Reaves Asset Management is attracted to companies that provide essential infrastructure services with characteristics such as high barriers to entry, limited competition, low risk of bankruptcy, and the ability to grow cash flow, earnings, and dividends through all economic cycles. We believe utility companies check all these boxes which explains why their stocks have been core holdings in portfolios managed with our Long Term Value Strategy1 since we entered the investment management business in 1978.
While the sector is rarely hyped by Wall Street strategists or market commentators who regularly appear on financial TV and radio, utilities2 have quietly delivered an annualized return of 10.9%, including dividends, over the past 43.5 years while posting a low beta of 0.44 relative to the S&P 500 Index. The chart below illustrates the hypothetical growth of $100, with reinvested dividends, over the 10 years ended 6/30/21 if an investor could have achieved similar returns to the Dow Jones Utility Average (DJUA). Notably, the returns and volatility of the DJUA over the past 10 years have been consistent with the historical returns cited above.
As we have written in several prior blogs, we believe the long-term growth tailwinds ongoing in the sector support our positive outlook for many utility companies. First and foremost, the transition away from fossil fuel-based generation to renewables, primarily wind and solar, is a multi-decade opportunity for utilities to invest capital to improve the environmental impact of their generation mix while in turn increasing rate base, a primary source of earnings growth. In the near term, proposed infrastructure legislation by the current administration highlights the significant investment incentives utilities are expected to receive in their continuing efforts to reduce carbon emissions, harden and upgrade electrical grids and transmission lines, and replace the aging water infrastructure necessary for the distribution of clean drinking water.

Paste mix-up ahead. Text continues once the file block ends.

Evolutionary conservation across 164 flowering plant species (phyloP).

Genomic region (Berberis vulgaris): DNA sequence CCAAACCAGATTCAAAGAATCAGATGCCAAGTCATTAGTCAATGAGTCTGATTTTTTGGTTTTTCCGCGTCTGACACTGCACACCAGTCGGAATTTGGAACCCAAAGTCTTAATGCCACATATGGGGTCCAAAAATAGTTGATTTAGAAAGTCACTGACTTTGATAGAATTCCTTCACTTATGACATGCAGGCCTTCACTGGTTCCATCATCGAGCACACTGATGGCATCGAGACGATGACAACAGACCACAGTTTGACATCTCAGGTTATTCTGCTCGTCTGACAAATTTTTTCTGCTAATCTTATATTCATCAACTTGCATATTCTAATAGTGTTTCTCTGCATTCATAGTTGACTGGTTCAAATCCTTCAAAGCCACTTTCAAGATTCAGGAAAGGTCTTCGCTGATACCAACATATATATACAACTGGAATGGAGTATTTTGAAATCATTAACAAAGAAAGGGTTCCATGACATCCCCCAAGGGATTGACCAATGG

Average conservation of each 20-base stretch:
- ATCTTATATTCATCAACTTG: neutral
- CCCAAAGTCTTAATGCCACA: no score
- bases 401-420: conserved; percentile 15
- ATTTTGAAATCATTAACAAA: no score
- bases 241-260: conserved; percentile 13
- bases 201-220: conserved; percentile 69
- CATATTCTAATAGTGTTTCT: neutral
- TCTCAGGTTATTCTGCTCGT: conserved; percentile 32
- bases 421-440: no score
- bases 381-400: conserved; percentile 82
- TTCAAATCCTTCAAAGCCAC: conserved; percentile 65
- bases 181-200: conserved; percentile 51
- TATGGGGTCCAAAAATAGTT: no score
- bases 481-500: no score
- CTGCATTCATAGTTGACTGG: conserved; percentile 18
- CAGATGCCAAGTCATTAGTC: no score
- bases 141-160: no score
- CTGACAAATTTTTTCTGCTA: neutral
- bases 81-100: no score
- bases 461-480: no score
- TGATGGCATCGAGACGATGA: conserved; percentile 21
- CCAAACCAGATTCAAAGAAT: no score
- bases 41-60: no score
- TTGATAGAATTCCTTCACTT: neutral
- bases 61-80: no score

In addition, the electrification of transportation, supported by the growing adoption of electric vehicles, offers the possibility of growth in the demand for electricity, which has been relatively flat for the past 10 years. With widespread support from both politicians and state regulators for initiatives that combat climate change, we expect many utilities to enjoy constructive relationships with these parties in their efforts to strengthen and build out the infrastructure necessary to support electric vehicle adoption growth.
We have also observed several recent examples of utility holding companies simplifying their businesses by divesting non-core subsidiaries not directly related to the transmission or generation of electricity. We believe these initiatives are a sign of increasing confidence by management teams of the strength and future growth opportunities for their regulated businesses. This is supported by the more than 8% weighted average dividend growth of the holdings in our Long Term Value Wrap Composite in the past year.3 We would argue that such raises speak volumes about management team confidence in future growth potential.
In our view, current valuations are also attractive. The chart below shows that the dividend yield of the Dow Jones Utility Average has remained above the yield of the 10-Year U.S. Treasury Note since early 2009, providing a margin of safety should interest rates move higher. The current spread, as of 6/30/21, is in excess of 200 basis points and near the upper end of the range since 2009.
At Reaves, we believe that a competitive dividend yield combined with mid-to high single digit growth in earnings and dividends is the recipe for achieving the steady, compounding growth we seek in our managed portfolios. We remain optimistic that utilities will continue to make a steady and healthy contribution to the future returns of our managed portfolios.
For our further thoughts about the utilities sector, we encourage you to review these previous blog posts:
- New Legislative Priorities May Have Big Implications for the Utility Sector
- The Case for Utilities as an Impact Investment
- Clean Energy Mania: A Long-Term Perspective on How to Invest in Renewables
- What Does Increasing Electric Vehicle Adoption Mean for Utilities?